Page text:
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Steven Sandbach
,
John Thuburn
,
Danail Vassilev
, and
Michael G. Duda

Abstract

An important question for atmospheric modeling is the viability of semi-implicit time integration schemes on massively parallel computing architectures. Semi-implicit schemes can provide increased stability and accuracy. However, they require the solution of an elliptic problem at each time step, creating concerns about their parallel efficiency and scalability. Here, a semi-implicit (SI) version of the Model for Prediction Across Scales (MPAS) is developed and compared with the original model version, which uses a split Runge–Kutta (SRK3) time integration scheme. The SI scheme is based on a quasi-Newton iteration toward a Crank–Nicolson scheme. Each Newton iteration requires the solution of a Helmholtz problem; here, the Helmholtz problem is derived, and its solution using a geometric multigrid method is described. On two standard test cases, a midlatitude baroclinic wave and a small-planet nonhydrostatic gravity wave, the SI and SRK3 versions produce almost identical results. On the baroclinic wave test, the SI version can use somewhat larger time steps (about 60%) than the SRK3 version before losing stability. The SI version costs 10%–20% more per step than the SRK3 version, and the weak and strong scalability characteristics of the two versions are very similar for the processor configurations the authors have been able to test (up to 1920 processors). Because of the spatial discretization of the pressure gradient in the lowest model layer, the SI version becomes unstable in the presence of realistic orography. Some further work will be needed to demonstrate the viability of the SI scheme in this case.

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John Thuburn
,
Hilary Weller
,
Geoffrey K. Vallis
,
Robert J. Beare
, and
Michael Whitall

Abstract

A new theoretical framework is derived for parameterization of subgrid physical processes in atmospheric models; the application to parameterization of convection and boundary layer fluxes is a particular focus. The derivation is based on conditional filtering, which uses a set of quasi-Lagrangian labels to pick out different regions of the fluid, such as convective updrafts and environment, before applying a spatial filter. This results in a set of coupled prognostic equations for the different fluid components, including subfilter-scale flux terms and entrainment/detrainment terms. The framework can accommodate different types of approaches to parameterization, such as local turbulence approaches and mass flux approaches. It provides a natural way to distinguish between local and nonlocal transport processes and makes a clearer conceptual link to schemes based on coherent structures such as convective plumes or thermals than the straightforward application of a filter without the quasi-Lagrangian labels. The framework should facilitate the unification of different approaches to parameterization by highlighting the different approximations made and by helping to ensure that budgets of energy, entropy, and momentum are handled consistently and without double counting. The framework also points to various ways in which traditional parameterizations might be extended, for example, by including additional prognostic variables. One possibility is to allow the large-scale dynamics of all the fluid components to be handled by the dynamical core. This has the potential to improve several aspects of convection–dynamics coupling, such as dynamical memory, the location of compensating subsidence, and the propagation of convection to neighboring grid columns.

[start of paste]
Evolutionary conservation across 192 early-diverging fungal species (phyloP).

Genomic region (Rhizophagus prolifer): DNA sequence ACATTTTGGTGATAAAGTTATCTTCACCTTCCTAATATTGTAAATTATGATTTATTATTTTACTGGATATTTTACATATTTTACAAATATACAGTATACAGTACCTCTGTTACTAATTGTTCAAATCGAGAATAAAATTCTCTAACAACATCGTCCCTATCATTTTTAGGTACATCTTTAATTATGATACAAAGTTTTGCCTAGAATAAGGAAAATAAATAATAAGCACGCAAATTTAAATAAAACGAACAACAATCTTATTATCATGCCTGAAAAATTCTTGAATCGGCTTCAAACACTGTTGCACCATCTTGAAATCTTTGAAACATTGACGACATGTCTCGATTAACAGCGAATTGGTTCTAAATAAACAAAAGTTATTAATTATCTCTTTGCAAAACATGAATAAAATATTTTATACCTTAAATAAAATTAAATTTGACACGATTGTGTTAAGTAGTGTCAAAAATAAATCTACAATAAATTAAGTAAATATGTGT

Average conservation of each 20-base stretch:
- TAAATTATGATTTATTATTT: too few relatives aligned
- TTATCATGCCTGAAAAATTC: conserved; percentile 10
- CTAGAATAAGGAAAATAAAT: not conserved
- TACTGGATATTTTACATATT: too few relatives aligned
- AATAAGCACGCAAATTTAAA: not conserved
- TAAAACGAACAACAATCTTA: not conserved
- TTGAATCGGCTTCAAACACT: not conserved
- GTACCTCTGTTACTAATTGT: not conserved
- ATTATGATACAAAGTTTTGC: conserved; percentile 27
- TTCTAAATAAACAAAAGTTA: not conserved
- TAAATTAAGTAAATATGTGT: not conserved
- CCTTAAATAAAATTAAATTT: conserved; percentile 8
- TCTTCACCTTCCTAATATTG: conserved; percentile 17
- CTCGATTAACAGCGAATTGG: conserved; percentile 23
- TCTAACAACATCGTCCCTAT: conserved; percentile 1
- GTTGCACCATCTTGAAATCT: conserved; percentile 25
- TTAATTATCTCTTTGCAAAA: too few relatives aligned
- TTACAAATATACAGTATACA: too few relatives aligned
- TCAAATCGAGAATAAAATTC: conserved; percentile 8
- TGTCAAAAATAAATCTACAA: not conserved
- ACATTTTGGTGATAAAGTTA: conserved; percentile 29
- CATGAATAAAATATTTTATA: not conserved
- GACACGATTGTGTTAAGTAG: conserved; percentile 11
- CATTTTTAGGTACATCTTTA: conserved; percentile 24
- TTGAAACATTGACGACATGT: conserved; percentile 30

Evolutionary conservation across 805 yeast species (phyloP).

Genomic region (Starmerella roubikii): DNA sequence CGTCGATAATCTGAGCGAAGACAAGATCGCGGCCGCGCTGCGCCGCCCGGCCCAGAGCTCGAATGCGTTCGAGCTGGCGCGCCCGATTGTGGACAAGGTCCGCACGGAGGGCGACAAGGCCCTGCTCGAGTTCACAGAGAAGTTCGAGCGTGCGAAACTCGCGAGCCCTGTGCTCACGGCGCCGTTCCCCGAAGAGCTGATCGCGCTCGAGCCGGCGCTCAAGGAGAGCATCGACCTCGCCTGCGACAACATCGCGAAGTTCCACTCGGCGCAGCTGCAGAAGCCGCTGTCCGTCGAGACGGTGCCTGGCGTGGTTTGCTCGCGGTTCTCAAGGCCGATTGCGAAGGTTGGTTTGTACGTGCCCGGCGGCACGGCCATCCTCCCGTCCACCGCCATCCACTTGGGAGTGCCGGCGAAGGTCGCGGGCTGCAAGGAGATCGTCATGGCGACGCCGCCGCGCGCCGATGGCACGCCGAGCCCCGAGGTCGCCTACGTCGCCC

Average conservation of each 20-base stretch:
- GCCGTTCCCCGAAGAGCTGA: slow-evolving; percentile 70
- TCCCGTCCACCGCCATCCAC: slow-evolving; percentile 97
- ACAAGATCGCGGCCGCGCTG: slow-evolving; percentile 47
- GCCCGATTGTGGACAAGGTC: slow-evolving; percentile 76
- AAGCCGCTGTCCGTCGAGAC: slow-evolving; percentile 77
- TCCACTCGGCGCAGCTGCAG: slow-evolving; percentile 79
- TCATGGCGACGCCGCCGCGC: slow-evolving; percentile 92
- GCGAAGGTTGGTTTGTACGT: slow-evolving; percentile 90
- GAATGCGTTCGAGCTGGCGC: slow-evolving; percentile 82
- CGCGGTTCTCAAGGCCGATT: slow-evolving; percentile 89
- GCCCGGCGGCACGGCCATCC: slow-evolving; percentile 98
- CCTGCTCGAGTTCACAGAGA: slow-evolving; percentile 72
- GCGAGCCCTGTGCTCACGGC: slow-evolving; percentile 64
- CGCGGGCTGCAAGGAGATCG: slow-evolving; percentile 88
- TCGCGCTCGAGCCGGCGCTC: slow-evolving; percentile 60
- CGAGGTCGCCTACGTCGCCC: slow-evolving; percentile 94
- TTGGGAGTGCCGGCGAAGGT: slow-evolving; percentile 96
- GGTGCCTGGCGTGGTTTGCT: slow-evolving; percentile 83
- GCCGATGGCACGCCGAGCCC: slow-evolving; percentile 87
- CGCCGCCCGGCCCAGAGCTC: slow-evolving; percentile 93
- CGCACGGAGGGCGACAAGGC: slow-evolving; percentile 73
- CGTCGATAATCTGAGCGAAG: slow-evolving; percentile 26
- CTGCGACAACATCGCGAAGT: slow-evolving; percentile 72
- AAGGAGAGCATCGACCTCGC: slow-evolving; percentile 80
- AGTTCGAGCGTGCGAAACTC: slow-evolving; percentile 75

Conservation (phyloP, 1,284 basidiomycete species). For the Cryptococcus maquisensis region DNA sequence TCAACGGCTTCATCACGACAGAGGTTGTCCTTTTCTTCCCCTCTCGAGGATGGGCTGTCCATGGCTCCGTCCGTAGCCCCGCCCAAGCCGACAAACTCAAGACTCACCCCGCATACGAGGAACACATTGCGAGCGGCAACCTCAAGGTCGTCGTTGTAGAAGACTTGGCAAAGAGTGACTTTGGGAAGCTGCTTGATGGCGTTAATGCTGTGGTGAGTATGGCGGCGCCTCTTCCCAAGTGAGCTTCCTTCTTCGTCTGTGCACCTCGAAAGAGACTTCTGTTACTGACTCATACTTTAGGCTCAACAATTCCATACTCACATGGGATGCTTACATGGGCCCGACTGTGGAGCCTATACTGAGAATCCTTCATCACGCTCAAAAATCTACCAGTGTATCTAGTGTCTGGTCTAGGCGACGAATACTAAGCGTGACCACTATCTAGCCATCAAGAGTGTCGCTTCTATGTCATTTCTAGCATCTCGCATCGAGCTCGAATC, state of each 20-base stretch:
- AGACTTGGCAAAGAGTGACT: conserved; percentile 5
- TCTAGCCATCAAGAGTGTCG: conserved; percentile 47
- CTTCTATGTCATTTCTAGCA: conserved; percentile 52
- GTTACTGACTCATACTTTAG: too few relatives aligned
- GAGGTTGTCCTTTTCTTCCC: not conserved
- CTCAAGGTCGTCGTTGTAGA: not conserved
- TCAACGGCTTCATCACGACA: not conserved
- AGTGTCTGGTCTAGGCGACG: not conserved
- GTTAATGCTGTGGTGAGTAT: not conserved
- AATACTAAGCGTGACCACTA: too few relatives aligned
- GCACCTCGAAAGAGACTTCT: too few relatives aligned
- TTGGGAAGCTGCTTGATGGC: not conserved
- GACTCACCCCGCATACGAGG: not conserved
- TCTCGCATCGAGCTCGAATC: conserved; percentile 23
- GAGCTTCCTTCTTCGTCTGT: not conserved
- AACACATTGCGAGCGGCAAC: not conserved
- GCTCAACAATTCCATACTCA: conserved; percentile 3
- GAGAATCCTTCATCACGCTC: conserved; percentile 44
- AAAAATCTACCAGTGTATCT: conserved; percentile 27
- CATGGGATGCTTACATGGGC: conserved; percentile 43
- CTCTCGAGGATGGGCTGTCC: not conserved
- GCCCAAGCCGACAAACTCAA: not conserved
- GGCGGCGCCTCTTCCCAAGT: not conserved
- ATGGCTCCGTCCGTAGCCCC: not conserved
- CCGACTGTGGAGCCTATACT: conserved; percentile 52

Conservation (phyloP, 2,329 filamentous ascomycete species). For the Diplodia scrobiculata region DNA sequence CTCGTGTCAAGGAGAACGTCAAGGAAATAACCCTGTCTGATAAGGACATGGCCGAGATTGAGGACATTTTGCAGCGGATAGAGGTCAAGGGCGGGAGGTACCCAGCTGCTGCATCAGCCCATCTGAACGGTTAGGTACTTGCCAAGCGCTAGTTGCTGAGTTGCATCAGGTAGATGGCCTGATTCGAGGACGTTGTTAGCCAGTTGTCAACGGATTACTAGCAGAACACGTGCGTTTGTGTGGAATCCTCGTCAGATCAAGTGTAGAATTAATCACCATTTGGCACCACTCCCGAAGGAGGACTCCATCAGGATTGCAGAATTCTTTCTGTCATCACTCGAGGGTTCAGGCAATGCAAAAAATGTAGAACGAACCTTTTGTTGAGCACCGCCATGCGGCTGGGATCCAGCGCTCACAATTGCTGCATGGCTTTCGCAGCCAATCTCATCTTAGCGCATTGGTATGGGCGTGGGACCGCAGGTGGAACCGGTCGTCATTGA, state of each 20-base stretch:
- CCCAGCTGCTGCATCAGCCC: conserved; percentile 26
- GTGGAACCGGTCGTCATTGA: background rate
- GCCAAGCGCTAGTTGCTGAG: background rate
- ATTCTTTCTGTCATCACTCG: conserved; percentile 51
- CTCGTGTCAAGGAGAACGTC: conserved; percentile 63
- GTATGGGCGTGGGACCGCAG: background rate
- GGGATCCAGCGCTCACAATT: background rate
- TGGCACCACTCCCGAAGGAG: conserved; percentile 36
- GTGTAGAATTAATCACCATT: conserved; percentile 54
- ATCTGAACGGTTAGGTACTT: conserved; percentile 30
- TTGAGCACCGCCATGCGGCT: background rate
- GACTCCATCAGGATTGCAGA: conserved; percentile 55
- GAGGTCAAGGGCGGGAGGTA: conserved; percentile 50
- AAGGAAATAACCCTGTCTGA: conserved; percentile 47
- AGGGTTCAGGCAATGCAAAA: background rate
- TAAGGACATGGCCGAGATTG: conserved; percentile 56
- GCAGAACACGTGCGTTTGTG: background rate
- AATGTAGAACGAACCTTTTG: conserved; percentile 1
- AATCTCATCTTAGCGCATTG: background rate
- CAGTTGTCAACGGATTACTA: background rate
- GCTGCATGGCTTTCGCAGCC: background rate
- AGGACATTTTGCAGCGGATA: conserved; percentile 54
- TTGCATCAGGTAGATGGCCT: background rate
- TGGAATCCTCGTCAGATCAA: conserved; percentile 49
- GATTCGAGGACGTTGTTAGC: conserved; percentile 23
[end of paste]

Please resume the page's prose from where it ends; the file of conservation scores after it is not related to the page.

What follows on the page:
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Steven C. Hardiman
,
Ian A. Boutle
,
Andrew C. Bushell
,
Neal Butchart
,
Mike J. P. Cullen
,
Paul R. Field
,
Kalli Furtado
,
James C. Manners
,
Sean F. Milton
,
Cyril Morcrette
,
Fiona M. O’Connor
,
Ben J. Shipway
,
Chris Smith
,
David N. Walters
,
Martin R. Willett
,
Keith D. Williams
,
Nigel Wood
,
N. Luke Abraham
,
James Keeble
,
Amanda C. Maycock
,
John Thuburn
, and
Matthew T. Woodhouse

Abstract

A warm bias in tropical tropopause temperature is found in the Met Office Unified Model (MetUM), in common with most models from phase 5 of CMIP (CMIP5). Key dynamical, microphysical, and radiative processes influencing the tropical tropopause temperature and lower-stratospheric water vapor concentrations in climate models are investigated using the MetUM. A series of sensitivity experiments are run to separate the effects of vertical advection, ice optical and microphysical properties, convection, cirrus clouds, and atmospheric composition on simulated tropopause temperature and lower-stratospheric water vapor concentrations in the tropics. The numerical accuracy of the vertical advection, determined in the MetUM by the choice of interpolation and conservation schemes used, is found to be particularly important. Microphysical and radiative processes are found to influence stratospheric water vapor both through modifying the tropical tropopause temperature and through modifying upper-tropospheric water vapor concentrations, allowing more water vapor to be advected into the stratosphere. The representation of any of the processes discussed can act to significantly reduce biases in tropical tropopause temperature and stratospheric water vapor in a physical way, thereby improving climate simulations.

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